During the course of Chapter 11 bankruptcy, there are several factors that can delay recovery for Creditors awaiting payout on their claims. The first few months of the process require the Creditors to submit their bankruptcy claims and the Debtor to review them to determine if they’ll be included in the Plan for Reorganization.
If the Debtor deems a bankruptcy claim false or inaccurate, they may seek to invalidate or disallow it in court. Claim disputes and the court hearings necessary to sort them out are one of the many setbacks that can significantly lengthen the Ch.11 proceedings for all parties involved.
As Creditors file their Proofs of Claim, they are required to submit supporting documentation, including invoices, contracts, receipts, loan agreements, itemized statements or other evidence that verifies the total amount they are owed by the Debtor as of the petition date. After reviewing the information provided and comparing it with the Debtor’s own financial records, any conflicting details may incite the Debtor or trustee to exercise their legal right to file an objection against the claim.
In order to object to a Proof of Claim, the Debtor is required to file a written objection with the Bankruptcy Court and request a hearing. The Creditor must receive a copy of the objection and the notice of hearing no later than 30 days before the hearing date.
Reasons For the Debtor Filing an Objection
Why would the Debtor file an objection against a Creditor’s bankruptcy claim? The following is a list of common reasons that may warrant a Debtor filing an objection:
- The claim lists an incorrect amount due
- The claim lists false interest or penalty charges
- The claim lists an incorrect category, falsely stating it is a priority or secured
- The claim has been filed for unethical reasons
- There is a lack of supporting documentation with the claim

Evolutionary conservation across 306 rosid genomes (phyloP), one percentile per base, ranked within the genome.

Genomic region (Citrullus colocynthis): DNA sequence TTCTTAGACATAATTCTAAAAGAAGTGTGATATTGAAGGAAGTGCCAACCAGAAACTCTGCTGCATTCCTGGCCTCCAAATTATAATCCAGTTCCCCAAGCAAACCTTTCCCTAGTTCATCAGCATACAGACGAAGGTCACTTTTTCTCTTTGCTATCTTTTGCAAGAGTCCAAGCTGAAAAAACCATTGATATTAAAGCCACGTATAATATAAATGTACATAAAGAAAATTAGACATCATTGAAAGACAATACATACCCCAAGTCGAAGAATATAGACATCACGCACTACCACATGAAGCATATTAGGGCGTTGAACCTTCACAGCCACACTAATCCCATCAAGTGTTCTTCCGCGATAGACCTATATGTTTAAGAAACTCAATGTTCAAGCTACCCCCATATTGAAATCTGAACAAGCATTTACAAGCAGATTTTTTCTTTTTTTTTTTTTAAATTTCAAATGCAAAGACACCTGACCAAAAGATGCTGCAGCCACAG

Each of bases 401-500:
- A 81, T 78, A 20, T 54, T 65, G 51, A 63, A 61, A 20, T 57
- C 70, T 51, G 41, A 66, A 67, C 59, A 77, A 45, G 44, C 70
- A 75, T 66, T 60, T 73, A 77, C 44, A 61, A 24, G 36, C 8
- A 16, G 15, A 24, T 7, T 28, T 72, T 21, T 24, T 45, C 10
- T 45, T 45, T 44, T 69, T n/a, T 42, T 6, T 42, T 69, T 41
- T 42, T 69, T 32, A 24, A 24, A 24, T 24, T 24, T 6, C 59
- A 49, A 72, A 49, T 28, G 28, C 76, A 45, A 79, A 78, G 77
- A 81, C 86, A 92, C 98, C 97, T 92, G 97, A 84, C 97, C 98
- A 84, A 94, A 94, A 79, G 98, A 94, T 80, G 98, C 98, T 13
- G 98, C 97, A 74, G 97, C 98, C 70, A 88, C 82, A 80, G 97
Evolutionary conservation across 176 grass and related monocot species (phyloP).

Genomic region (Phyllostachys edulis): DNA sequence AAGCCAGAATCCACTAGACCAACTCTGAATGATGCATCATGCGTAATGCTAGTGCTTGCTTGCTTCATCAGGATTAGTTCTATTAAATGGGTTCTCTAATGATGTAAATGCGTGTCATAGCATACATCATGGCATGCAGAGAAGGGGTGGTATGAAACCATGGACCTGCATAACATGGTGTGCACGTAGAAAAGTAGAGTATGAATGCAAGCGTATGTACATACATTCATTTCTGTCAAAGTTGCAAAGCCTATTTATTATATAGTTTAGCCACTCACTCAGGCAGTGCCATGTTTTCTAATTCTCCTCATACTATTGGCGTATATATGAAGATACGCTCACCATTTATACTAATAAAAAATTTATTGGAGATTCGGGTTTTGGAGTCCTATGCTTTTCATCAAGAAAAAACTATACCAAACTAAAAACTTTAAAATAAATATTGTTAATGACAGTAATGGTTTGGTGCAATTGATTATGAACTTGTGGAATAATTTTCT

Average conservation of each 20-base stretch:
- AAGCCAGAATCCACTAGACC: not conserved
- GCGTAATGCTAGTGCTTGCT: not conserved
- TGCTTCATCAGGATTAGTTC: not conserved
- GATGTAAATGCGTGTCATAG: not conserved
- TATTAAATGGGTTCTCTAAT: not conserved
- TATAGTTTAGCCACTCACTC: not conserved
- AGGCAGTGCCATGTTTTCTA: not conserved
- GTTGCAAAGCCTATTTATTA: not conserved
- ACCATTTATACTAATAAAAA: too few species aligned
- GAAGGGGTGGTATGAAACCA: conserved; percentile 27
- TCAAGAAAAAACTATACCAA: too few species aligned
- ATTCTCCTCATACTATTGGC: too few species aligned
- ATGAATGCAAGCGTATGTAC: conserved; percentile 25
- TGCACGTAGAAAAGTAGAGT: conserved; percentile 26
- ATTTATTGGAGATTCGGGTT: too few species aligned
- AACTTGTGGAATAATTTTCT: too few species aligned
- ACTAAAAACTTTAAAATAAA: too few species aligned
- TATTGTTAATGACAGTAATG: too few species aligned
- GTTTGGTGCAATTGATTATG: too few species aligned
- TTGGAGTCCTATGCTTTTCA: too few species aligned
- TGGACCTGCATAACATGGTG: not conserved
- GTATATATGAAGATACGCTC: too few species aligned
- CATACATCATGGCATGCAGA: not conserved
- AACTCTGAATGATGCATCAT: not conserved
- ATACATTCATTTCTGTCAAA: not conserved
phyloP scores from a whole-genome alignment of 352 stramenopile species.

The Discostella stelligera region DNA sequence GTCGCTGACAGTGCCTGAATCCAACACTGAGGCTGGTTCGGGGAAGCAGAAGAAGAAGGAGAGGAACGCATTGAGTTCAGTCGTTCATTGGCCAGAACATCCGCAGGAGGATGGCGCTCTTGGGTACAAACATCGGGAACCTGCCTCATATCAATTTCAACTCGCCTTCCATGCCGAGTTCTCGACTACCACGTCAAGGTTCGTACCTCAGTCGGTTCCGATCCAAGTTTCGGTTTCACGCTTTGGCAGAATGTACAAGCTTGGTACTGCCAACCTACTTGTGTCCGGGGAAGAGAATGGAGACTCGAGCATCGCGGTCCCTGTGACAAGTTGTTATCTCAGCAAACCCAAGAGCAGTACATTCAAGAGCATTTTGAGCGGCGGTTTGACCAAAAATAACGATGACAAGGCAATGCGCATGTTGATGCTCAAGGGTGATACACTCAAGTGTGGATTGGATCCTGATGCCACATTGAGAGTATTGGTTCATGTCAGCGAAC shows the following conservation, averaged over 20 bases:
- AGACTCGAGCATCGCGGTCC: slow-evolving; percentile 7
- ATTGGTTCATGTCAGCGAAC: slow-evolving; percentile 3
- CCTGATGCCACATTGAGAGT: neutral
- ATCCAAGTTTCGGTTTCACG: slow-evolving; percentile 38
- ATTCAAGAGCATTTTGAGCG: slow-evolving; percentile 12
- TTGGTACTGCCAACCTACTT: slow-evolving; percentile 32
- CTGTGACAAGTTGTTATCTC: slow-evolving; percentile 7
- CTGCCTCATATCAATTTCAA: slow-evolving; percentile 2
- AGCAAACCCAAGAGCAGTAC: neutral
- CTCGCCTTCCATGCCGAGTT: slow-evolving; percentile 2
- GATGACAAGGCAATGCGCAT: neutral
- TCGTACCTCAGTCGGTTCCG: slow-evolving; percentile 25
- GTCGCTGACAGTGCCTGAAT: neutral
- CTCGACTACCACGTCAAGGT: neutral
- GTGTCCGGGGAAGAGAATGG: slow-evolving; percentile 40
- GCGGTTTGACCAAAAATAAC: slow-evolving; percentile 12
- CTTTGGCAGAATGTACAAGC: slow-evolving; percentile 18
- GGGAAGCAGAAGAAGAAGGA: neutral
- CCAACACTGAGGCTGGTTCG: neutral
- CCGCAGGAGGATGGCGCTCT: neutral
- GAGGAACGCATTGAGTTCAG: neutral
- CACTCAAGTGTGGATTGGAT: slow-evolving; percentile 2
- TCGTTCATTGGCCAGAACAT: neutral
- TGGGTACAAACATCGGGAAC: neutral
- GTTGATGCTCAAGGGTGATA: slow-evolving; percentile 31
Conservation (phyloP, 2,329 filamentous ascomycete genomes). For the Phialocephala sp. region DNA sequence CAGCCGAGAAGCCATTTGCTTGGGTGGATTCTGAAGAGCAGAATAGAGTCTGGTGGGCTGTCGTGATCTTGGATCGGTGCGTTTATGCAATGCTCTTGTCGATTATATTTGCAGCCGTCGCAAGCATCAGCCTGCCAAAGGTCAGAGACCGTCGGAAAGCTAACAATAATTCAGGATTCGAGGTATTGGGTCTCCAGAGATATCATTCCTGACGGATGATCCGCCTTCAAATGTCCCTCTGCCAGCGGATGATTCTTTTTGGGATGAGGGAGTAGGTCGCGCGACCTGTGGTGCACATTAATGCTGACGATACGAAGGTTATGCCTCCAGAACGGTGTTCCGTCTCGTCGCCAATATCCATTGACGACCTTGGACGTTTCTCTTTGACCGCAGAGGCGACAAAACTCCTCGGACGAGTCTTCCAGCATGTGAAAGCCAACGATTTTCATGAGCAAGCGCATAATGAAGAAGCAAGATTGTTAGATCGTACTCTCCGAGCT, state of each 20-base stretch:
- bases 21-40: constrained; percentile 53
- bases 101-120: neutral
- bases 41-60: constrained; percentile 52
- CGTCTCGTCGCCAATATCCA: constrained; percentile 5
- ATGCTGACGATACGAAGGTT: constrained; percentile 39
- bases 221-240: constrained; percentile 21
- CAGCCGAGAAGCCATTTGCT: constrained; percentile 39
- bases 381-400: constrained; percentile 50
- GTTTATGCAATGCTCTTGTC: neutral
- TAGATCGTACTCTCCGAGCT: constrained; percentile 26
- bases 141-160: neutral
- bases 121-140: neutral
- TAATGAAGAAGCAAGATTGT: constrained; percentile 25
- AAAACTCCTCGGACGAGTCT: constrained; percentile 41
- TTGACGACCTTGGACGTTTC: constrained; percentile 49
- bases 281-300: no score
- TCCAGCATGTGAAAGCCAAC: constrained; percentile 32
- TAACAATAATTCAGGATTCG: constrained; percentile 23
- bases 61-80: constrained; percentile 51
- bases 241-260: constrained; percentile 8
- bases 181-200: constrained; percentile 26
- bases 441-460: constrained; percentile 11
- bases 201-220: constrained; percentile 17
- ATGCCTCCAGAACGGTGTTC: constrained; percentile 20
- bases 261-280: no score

When a Debtor successfully objects to a claim, it can relieve them of some or all of their liabilities owed to the Creditor, scale down the amount of money they’ll have to eventually pay out, and simplify the restructuring process. However, for the Creditor, it means they lose their right to receive a payout from the Debtor’s bankruptcy estate. If disallowed, a Creditor’s bankruptcy claim will be discharged upon conclusion of the Ch.11 case unless they pursue legal action to dispute the disallowance.
How are Claim Objections Settled?
If the Creditor with the claim in question fails to respond to the objection by the deadline enforced by the court, the objection will automatically be approved. If the Creditor responds to the objection within the time allotted, a court hearing will be held to resolve the dispute. The bankruptcy judge will review the objection and the information provided by both the Creditor and the Debtor or trustee to either uphold the objection or overrule it and allow the claim.
Chapter 11 bankruptcy is an unpredictable process that can present several different outcomes for the Creditor. Unfortunately, Creditor payout is not guaranteed.
The Debtor’s ability to file an objection against a claim can not only draw out the proceedings for all of the parties involved, but it can incur a substantial amount of added expenses for the Creditor as they pursue legal action to dispute the objection. If a Creditor is uncertain whether their bankruptcy claim will warrant a payout, it might be in their best interest to pursue other options.
Creditors can choose to sell their bankruptcy claim to receive immediate liquidation. Why wait it out? Avoid dealing with the complications and costs of the Chapter 11 process by selling your claim on the XCLAIM marketplace.